# Find this angle, in terms of variables

I have a geometry question.

Take a look at this figure:

It is 3 circles, symmetrically placed so that the arc length that is outside is equal for all sides. I tried to determine the angle that is tangent to two sides as they intersect (Theta in the drawing) in terms of $L$ (arc length) and $R$ (radius). Obviously, all $L_1=L_2=L_3$ and $R_1=R_2=R_3$ since the circles are the same.

I figured the angle to be $\dfrac{5\pi}{3} - \dfrac{L}{R}$.

Anyways, so my problem is: If I were to make a polygon, made of symmetrical circles where the vertices are intersection, e.q.

Is there a way to find the angle in term of the number of sides.

I am assuming it would look like N( ) - L/R, where N is the number of sides and ( ) is some angle expression.

I appreciate all helps!

• In diagram 1, things seem to be symmetric, and therefore theta = (π/2) + (π/6) = 2π/3
– Mick
Commented Jul 2, 2014 at 17:49
• @Mick I see where you are coming from. It could be 2pi/3 with the right combination of L and R, however, it will not always be this straight (still symmetric), it could very well have the circles a bit farther from each other, etc. Therefore the equation must include R and L in it. Commented Jul 2, 2014 at 18:16
• In that case, you are looking for 2 or even 3 different "theta"s.
– Mick
Commented Jul 2, 2014 at 18:29
• @Mick Not exactly, theta will be the same on all side due to symmetry. The value of theta will vary depending on the arc length (L) and radius (R) and the number of circles, but once you find one, the others should be equal. Commented Jul 2, 2014 at 19:24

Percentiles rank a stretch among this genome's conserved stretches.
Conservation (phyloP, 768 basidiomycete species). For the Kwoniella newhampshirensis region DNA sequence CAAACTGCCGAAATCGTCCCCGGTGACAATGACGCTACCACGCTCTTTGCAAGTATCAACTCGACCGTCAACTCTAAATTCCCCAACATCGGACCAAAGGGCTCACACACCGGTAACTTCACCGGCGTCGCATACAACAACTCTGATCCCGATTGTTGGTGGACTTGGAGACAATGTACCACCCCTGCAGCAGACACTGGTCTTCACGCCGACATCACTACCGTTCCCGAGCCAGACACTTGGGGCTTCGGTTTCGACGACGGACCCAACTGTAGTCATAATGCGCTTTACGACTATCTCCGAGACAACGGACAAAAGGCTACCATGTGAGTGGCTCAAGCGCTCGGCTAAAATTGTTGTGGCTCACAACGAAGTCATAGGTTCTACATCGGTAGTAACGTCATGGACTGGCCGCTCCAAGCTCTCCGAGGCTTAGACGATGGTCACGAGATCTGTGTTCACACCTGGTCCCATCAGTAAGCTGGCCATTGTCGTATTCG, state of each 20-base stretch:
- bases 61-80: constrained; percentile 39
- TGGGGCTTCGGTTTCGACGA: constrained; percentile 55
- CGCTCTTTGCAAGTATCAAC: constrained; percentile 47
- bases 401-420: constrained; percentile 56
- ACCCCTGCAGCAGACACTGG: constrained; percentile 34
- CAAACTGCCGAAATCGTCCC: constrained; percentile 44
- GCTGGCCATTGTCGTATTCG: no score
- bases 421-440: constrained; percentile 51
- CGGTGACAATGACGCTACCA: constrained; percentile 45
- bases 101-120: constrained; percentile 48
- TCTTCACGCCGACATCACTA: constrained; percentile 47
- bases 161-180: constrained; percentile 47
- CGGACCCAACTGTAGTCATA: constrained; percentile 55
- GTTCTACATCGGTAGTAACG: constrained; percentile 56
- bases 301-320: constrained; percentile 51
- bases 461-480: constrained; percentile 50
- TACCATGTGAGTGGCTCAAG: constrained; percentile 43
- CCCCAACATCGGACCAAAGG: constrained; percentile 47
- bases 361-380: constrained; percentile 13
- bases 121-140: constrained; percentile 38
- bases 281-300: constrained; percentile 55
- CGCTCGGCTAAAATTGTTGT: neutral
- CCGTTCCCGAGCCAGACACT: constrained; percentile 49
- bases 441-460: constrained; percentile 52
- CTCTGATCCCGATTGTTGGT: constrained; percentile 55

Consider the regular $N$-gon formed by the centers of the circles: The outer angle of that polygon, the orange one, is

$$\alpha=2\pi-\frac{(N-2)\pi}{N}=\pi+\frac{2\pi}N$$

The green angle $\beta$ is related to the angle you're asking for. Due to a mistake in my formulation of this answer, I originally assumed $\beta=\frac\theta2$, but that is not the case even though it looks that way in the figure. Instead, the tangents are perpendicular to the radii, so we get

$$\beta=\frac\pi2-\frac\theta2=\frac{\pi-\theta}2$$

Therefore the purple angle is

$$\gamma=\frac\pi2-\beta=\frac{\theta}2$$

The angle corresponding to the outer arc, colored in cyan, is

$$\delta=\alpha-2\gamma=\pi+\frac{2\pi}N-\theta=\frac LR$$

So you can solve this for $\theta$ and obtain

$$\theta=\alpha-\frac LR=\pi+\frac{2\pi}N-\frac LR$$

This isn't exactly the shape you suggested, particularly since $N$ occurs in the denominator, not in the numerator. But for $N=3$ it now agrees with your result, thanks to the fix your comment triggered.

• @Koopa: I guess I found a mistake inmy formulation: I'm assuming that the green line are tangents to the circle, which they are not. So the $\beta=\theta/2$ part is incorrect. Will fix that when I find the time.
– MvG
Commented Jul 7, 2014 at 17:31
• @Koopa: Fixed my mistake, but for the $N=2$ case I still disagree. Take $L=2\pi$ and $R=1$, then the circles just touch, and you get $\theta=0$ from my updated formula, which looks correct now, but $2\pi$ from your formula, which doesn't make a lot of sense as an angle between two lines, does it?
– MvG
Commented Jul 7, 2014 at 18:05
• This makes more sense, thanks mate! Commented Jul 7, 2014 at 19:23
• hey, small question, what software did you use to draw your picture? Much appreciated. Commented Jul 7, 2014 at 21:10